SAUDI EXECUTES INDONESIA MAID WHO KILLED ‘ABUSIVE’ EMPLOYER IN SELF-DEFENCE | WHAT REALLY HAPPENED


SAUDI EXECUTES INDONESIA MAID WHO KILLED ‘ABUSIVE’ EMPLOYER IN SELF-DEFENCE

Saudi Arabia has come under fire once again after it executed an Indonesian female migrant worker without notifying her family or the Indonesian government.

Seven years after being sentenced to death for killing her employer in an act she claimed was self-defence from sexual abuse, Tuti Tursilawati was executed on Monday in the city of Taif.

President of Indonesia Joko Widodo criticised the decision today, saying the government has officially protested to Riyadh and demanded better protection for Indonesian workers in the country.

Tursilawati was executed just a week after Saudi Arabia’s Foreign Minister, Adel Al-Jubeir, met with his Indonesian counterpart and President Widodo in Jakarta to discuss migrant workers’ rights.

Tursilawati’s execution is believed to be the fourth time Saudi Arabia failed to give notice before carrying out a death penalty on an Indonesian migrant worker in the past three years. However, this execution comes at a particularly sensitive moment for the kingdom which is under immense global pressure to explain the killing of prominent journalist Jamal Khashoggi.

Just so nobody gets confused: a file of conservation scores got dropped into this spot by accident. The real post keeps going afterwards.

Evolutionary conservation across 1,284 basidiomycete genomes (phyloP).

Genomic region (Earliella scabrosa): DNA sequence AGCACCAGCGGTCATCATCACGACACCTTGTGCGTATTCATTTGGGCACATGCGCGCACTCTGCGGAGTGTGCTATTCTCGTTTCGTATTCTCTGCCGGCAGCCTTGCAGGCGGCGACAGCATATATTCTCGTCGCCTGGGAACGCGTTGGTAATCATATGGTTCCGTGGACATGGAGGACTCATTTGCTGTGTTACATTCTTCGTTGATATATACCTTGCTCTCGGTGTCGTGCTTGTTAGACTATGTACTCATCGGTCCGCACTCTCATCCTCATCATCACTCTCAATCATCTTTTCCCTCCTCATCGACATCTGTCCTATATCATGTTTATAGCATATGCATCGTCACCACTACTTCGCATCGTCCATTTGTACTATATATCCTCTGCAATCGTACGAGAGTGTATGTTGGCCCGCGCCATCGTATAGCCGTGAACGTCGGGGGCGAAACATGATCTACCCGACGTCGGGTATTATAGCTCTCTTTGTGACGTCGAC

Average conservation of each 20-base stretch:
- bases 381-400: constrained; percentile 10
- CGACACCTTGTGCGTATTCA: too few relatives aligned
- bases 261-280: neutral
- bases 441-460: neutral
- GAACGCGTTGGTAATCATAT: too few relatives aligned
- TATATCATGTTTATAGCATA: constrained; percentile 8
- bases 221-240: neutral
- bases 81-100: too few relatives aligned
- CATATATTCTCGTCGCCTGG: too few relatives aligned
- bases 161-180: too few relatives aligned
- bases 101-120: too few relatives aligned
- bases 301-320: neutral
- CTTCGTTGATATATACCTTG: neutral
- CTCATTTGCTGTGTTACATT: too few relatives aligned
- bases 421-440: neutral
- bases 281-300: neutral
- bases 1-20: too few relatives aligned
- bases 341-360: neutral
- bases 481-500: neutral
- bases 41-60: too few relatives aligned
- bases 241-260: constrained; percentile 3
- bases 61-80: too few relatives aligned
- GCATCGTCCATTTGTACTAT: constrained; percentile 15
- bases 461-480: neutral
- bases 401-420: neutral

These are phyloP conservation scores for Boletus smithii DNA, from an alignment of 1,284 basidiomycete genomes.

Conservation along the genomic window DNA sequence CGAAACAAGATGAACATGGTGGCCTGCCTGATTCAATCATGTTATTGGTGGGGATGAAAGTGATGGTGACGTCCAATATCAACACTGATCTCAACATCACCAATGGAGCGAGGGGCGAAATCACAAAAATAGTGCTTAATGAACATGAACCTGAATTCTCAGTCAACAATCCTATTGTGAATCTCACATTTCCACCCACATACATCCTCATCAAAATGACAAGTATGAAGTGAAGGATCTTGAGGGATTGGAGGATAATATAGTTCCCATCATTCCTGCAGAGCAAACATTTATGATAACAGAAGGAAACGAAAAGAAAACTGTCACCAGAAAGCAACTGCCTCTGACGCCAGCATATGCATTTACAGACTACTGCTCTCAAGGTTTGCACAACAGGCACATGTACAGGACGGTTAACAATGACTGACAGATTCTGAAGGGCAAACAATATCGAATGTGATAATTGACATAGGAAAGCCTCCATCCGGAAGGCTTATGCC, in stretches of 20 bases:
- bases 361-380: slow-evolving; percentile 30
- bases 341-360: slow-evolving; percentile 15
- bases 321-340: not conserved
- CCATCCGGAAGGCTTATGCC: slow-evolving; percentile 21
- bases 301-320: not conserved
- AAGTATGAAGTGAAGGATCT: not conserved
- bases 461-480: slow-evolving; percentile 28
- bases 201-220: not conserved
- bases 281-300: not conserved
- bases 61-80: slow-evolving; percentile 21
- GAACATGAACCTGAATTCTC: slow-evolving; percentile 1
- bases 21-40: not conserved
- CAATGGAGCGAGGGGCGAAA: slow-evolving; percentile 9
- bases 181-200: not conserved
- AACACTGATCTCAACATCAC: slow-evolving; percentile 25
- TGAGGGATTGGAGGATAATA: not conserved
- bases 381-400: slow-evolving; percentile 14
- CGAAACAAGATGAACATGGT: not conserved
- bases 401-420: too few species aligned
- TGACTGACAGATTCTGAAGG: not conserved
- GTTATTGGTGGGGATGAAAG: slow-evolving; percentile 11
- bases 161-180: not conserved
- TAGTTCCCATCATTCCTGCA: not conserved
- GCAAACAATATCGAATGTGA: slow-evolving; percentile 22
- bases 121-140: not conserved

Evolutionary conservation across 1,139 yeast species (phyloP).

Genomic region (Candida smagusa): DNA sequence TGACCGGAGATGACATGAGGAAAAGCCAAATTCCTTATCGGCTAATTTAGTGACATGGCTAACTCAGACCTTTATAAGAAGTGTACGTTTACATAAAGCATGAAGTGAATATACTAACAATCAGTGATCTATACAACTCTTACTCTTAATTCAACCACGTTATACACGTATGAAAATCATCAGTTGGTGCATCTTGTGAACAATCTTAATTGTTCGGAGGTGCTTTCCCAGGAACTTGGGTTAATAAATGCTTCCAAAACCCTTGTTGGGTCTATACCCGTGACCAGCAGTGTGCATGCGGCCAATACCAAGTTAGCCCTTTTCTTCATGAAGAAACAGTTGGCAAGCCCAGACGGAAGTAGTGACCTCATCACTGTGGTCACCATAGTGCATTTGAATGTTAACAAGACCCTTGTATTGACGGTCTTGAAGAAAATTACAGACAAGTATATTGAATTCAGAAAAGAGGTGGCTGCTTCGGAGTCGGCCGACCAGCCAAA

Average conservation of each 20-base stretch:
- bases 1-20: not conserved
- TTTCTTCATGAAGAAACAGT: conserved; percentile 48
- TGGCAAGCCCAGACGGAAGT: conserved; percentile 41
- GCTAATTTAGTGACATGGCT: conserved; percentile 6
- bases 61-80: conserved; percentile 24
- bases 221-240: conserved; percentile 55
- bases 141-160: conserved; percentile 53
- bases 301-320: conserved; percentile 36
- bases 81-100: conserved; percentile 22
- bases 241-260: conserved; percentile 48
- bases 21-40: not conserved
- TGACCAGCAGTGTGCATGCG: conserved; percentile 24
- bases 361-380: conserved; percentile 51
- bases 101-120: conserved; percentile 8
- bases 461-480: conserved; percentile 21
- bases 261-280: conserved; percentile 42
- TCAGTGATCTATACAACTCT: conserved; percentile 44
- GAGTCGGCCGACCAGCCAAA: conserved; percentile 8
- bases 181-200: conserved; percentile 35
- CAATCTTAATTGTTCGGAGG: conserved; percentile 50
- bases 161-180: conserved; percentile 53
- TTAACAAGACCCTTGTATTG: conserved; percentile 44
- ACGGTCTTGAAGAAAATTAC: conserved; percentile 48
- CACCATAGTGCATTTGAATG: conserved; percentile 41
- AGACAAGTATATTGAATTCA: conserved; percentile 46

The case of Tursilawati dates back to 2010 when she was charged with killing her employer. She claimed she was acting in self-defence because she was being sexually abused.

Webmaster's Commentary: 

She should never have gone to Saudi Arabia for work in the first place.

Women are completely disposable here; and particularly Asian women hoping to find work, where none really exists for them at all back home, are considered the most disposable.

Saudi men are of the opinion that women in their country can be dealt with in any way they chose, including abusing them, secure that the government will do absolutely nothing to them if they indulge in these kinds of practices, because these are "behavioural norms" for men who come from families with money.

This Saudi attitude toward women, coupled with this execution, should be a cautionary tale writ large, for Asian women hoping to get a better job in Saudi Arabia, where the risks definitely outweigh the benefits.

I would never, this lifetime, willingly, go to Riyadh; I would, however, love to see Tehran, because of the incredible history, art, and music, and science I know I would find there. I would love to talk with their young people, and see what dreams they have for their future, and how they see themselves shaping that future.

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